From the News & Observer: http://www.newsobserver.com/opinion/op-ed/article41711625.html More than 1,200 people could be released into Raleigh and Durham under new sentencing guidelines for drug offenses. CHRISTOPHER A. RECORD
It costs approximately $80 a day to house a person in a North Carolina prison. With over 37,000 people serving time in our state, officials have understandably prioritized reducing prison populations with considerable gusto over the past decade.
While many of those efforts have been successful, the effect of one particular change has yet to be seen – that of the U.S. Sentencing Commission’s unanimous decision to reduce the sentencing guidelines for most federal drug trafficking charges beginning Sunday.
That’s right. North Carolina has only days left until this change takes effect.
Officials estimate that approximately 1,200 men and women will return to their communities in Raleigh and Durham over the course of 2016. Overall, this is great news. Families will be reunited, and individuals will begin rebuilding lives that were put on hold for years and, for some, decades.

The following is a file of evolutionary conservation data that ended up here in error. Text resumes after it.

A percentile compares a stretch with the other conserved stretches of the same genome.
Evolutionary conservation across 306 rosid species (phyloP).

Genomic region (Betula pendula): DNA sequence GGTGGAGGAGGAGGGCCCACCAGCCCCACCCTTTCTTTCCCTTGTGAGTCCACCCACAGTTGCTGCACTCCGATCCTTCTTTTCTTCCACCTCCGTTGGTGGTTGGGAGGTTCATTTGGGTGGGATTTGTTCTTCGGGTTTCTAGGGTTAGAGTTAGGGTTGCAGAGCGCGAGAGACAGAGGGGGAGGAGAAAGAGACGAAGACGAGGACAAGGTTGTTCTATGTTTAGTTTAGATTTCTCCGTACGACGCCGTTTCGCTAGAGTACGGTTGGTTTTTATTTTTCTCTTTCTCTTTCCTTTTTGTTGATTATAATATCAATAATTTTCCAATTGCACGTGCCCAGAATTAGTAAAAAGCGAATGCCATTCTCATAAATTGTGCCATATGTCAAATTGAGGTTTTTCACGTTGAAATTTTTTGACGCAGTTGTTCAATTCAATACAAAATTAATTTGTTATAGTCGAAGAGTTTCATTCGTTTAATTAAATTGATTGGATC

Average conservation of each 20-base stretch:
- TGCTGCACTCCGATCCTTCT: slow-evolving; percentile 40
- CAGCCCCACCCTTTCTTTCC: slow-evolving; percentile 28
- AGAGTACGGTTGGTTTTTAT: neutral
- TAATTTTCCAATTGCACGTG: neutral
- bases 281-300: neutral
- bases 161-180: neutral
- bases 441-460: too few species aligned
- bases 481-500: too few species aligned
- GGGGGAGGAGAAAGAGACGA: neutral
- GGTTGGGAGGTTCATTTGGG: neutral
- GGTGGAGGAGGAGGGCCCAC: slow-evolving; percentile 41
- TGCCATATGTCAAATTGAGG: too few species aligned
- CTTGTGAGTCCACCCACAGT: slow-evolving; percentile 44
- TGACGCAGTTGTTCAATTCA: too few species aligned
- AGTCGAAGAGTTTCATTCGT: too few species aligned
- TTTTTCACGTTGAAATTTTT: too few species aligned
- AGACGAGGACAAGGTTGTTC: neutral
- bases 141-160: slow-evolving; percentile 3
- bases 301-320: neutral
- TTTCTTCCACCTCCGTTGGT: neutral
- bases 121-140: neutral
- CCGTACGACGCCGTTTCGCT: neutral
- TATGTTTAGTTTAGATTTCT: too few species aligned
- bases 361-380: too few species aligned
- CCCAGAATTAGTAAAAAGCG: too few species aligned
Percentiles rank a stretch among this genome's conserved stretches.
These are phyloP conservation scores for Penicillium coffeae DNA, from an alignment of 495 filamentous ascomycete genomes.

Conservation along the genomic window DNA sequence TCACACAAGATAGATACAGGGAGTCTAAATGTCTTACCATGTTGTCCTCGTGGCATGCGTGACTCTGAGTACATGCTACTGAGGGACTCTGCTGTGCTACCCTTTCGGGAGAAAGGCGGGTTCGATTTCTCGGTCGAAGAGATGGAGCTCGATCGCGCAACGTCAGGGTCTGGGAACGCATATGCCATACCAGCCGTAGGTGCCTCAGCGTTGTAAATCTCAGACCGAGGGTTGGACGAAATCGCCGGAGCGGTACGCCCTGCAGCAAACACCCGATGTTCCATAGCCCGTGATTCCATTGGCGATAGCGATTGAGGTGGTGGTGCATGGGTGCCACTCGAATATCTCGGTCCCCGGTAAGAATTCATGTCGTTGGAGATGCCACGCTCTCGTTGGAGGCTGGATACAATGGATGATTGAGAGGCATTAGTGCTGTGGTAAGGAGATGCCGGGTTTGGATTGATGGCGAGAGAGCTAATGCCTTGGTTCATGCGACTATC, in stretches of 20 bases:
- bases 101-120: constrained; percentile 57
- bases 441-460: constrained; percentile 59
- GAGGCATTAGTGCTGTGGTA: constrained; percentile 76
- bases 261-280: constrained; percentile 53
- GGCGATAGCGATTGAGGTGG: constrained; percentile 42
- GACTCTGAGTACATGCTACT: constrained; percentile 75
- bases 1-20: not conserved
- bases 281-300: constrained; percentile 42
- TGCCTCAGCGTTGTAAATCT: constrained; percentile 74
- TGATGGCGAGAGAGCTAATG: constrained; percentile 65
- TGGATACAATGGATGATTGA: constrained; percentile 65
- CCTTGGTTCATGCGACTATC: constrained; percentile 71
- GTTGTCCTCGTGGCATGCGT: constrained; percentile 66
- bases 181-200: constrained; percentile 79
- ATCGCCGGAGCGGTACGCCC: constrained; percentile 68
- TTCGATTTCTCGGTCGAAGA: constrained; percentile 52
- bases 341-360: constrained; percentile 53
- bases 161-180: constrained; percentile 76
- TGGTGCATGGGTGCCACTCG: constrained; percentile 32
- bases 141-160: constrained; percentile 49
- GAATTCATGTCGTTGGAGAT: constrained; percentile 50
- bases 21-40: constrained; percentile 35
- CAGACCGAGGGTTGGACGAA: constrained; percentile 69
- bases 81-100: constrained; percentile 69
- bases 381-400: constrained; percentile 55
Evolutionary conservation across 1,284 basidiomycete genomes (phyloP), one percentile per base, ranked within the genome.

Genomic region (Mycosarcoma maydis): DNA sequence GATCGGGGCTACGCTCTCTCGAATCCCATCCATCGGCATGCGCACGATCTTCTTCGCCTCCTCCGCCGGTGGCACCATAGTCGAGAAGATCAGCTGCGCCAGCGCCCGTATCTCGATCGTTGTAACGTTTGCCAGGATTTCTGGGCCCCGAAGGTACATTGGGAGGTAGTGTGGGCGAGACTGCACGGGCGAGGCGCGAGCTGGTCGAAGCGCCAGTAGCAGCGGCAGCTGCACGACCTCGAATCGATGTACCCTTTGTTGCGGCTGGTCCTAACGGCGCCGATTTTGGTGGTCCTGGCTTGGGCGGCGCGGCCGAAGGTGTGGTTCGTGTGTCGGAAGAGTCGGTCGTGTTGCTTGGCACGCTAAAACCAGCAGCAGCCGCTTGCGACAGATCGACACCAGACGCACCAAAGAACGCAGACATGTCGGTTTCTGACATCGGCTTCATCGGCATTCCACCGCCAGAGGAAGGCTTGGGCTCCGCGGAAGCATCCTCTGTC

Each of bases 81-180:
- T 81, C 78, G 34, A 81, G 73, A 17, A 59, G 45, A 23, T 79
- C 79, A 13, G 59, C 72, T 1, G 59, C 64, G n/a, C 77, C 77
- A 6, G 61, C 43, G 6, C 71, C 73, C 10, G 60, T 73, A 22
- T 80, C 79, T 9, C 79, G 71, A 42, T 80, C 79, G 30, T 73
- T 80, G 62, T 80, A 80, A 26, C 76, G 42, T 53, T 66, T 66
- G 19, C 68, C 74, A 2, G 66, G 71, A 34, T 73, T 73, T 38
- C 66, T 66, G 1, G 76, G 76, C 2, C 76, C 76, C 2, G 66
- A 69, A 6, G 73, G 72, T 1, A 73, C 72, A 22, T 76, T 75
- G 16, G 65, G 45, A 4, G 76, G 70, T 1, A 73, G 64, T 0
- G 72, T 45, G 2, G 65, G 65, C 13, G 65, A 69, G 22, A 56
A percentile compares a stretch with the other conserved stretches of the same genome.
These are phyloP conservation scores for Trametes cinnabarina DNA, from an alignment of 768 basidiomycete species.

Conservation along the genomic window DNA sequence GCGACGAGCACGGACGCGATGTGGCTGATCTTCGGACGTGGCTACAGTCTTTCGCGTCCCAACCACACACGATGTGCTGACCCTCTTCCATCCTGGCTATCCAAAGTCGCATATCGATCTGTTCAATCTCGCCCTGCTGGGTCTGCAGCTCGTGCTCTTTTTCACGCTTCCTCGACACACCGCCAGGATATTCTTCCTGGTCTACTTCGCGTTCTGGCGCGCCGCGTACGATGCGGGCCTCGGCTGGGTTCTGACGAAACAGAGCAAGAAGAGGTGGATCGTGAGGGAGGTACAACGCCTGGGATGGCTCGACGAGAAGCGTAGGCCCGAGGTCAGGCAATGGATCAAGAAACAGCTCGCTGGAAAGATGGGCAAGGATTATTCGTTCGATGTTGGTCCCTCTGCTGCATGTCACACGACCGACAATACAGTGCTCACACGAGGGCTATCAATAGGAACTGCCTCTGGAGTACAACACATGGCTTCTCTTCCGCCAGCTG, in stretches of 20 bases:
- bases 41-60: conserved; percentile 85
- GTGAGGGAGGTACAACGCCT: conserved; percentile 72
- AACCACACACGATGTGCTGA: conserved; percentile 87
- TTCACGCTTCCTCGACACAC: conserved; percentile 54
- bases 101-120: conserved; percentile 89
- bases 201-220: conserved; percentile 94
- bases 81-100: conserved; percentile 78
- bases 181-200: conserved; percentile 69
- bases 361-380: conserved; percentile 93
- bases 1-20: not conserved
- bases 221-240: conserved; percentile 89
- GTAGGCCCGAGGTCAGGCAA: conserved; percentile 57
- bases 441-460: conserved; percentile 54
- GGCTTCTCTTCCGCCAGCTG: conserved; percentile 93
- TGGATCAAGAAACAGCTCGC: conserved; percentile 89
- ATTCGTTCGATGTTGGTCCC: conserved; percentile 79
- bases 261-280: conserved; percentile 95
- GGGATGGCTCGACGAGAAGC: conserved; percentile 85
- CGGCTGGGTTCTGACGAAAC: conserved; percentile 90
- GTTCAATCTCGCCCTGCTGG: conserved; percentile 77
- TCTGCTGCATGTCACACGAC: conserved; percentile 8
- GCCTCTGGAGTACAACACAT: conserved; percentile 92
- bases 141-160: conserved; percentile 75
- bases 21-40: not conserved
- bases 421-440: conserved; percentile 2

The success of those re-entering, however, is not certain. The ABA Criminal Justice Section estimates that there are approximately 17,000 collateral consequences to having a criminal record, the majority of which affect one’s ability to secure two of the most basic necessities: employment and housing. Without a safe place to stay and a legitimate source of income, one’s chances of recidivating skyrocket.
We, the people of North Carolina, need to carefully consider how we will welcome these returning citizens. More specifically, we need to ask ourselves how we plan to lower the barriers to their re-entry.
After working with re-entering men and women for several years now, I have come to appreciate that sheer willpower on the part of a re-entering individual is not enough to ensure successful reintegration. Business owners must consider how their hiring practices affect people’s ability to support their families. Landlords must consider how their housing policies prevent men and women from finding a safe, affordable place to lay their heads. Faith leaders must inform and train their communities on how to welcome and support returning citizens.
The health of our community depends on how well these and other gatekeepers steward the resources they hold. Will they rent to someone with a record? Will they hire a candidate with a background?
I sincerely hope so because the well-being and safety of our state depend on it.
Erin Roesch is director of Development & Employer Recruitment at StepUp Ministry in Durham.